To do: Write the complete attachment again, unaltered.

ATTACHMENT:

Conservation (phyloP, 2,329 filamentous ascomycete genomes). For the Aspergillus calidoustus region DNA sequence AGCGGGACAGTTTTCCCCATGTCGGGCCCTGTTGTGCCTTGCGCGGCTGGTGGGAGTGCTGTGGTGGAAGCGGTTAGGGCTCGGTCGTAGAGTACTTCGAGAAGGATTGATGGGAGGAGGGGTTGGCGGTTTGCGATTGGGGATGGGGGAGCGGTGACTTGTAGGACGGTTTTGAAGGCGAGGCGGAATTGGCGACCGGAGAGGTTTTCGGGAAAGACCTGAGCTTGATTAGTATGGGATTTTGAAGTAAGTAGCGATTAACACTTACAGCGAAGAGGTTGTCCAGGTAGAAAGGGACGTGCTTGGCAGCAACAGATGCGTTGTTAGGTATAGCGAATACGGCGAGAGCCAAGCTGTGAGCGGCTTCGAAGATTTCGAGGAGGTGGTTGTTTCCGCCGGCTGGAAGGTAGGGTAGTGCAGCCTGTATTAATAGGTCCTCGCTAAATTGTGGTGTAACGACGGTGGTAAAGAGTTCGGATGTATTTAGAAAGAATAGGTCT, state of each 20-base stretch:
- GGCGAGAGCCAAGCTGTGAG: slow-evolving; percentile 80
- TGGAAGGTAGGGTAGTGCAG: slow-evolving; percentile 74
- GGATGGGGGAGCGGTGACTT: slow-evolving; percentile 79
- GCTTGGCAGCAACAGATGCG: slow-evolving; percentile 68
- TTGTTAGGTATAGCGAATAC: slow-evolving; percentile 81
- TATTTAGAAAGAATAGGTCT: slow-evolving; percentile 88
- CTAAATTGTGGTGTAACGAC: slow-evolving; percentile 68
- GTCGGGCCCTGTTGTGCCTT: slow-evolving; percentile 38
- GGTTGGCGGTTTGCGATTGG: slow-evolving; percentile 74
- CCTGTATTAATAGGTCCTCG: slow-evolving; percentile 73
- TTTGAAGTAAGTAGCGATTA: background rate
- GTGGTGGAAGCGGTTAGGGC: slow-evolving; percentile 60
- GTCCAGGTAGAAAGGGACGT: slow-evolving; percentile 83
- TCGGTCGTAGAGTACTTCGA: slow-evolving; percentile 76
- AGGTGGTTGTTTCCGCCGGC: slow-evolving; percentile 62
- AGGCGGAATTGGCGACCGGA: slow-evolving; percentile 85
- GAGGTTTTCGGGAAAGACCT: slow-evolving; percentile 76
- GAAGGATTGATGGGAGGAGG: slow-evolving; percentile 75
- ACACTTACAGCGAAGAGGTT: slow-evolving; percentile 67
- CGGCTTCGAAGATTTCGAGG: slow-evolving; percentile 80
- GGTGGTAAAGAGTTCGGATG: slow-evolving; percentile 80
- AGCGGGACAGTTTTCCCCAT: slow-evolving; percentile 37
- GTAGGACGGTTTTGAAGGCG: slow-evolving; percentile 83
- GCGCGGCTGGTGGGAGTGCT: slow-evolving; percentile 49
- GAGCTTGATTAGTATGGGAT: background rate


Conservation (phyloP, 2,329 filamentous ascomycete genomes). For the Aspergillus calidoustus region DNA sequence AGCGGGACAGTTTTCCCCATGTCGGGCCCTGTTGTGCCTTGCGCGGCTGGTGGGAGTGCTGTGGTGGAAGCGGTTAGGGCTCGGTCGTAGAGTACTTCGAGAAGGATTGATGGGAGGAGGGGTTGGCGGTTTGCGATTGGGGATGGGGGAGCGGTGACTTGTAGGACGGTTTTGAAGGCGAGGCGGAATTGGCGACCGGAGAGGTTTTCGGGAAAGACCTGAGCTTGATTAGTATGGGATTTTGAAGTAAGTAGCGATTAACACTTACAGCGAAGAGGTTGTCCAGGTAGAAAGGGACGTGCTTGGCAGCAACAGATGCGTTGTTAGGTATAGCGAATACGGCGAGAGCCAAGCTGTGAGCGGCTTCGAAGATTTCGAGGAGGTGGTTGTTTCCGCCGGCTGGAAGGTAGGGTAGTGCAGCCTGTATTAATAGGTCCTCGCTAAATTGTGGTGTAACGACGGTGGTAAAGAGTTCGGATGTATTTAGAAAGAATAGGTCT, state of each 20-base stretch:
- GGCGAGAGCCAAGCTGTGAG: slow-evolving; percentile 80
- TGGAAGGTAGGGTAGTGCAG: slow-evolving; percentile 74
- GGATGGGGGAGCGGTGACTT: slow-evolving; percentile 79
- GCTTGGCAGCAACAGATGCG: slow-evolving; percentile 68
- TTGTTAGGTATAGCGAATAC: slow-evolving; percentile 81
- TATTTAGAAAGAATAGGTCT: slow-evolving; percentile 88
- CTAAATTGTGGTGTAACGAC: slow-evolving; percentile 68
- GTCGGGCCCTGTTGTGCCTT: slow-evolving; percentile 38
- GGTTGGCGGTTTGCGATTGG: slow-evolving; percentile 74
- CCTGTATTAATAGGTCCTCG: slow-evolving; percentile 73
- TTTGAAGTAAGTAGCGATTA: background rate
- GTGGTGGAAGCGGTTAGGGC: slow-evolving; percentile 60
- GTCCAGGTAGAAAGGGACGT: slow-evolving; percentile 83
- TCGGTCGTAGAGTACTTCGA: slow-evolving; percentile 76
- AGGTGGTTGTTTCCGCCGGC: slow-evolving; percentile 62
- AGGCGGAATTGGCGACCGGA: slow-evolving; percentile 85
- GAGGTTTTCGGGAAAGACCT: slow-evolving; percentile 76
- GAAGGATTGATGGGAGGAGG: slow-evolving; percentile 75
- ACACTTACAGCGAAGAGGTT: slow-evolving; percentile 67
- CGGCTTCGAAGATTTCGAGG: slow-evolving; percentile 80
- GGTGGTAAAGAGTTCGGATG: slow-evolving; percentile 80
- AGCGGGACAGTTTTCCCCAT: slow-evolving; percentile 37
- GTAGGACGGTTTTGAAGGCG: slow-evolving; percentile 83
- GCGCGGCTGGTGGGAGTGCT: slow-evolving; percentile 49
- GAGCTTGATTAGTATGGGAT: background rate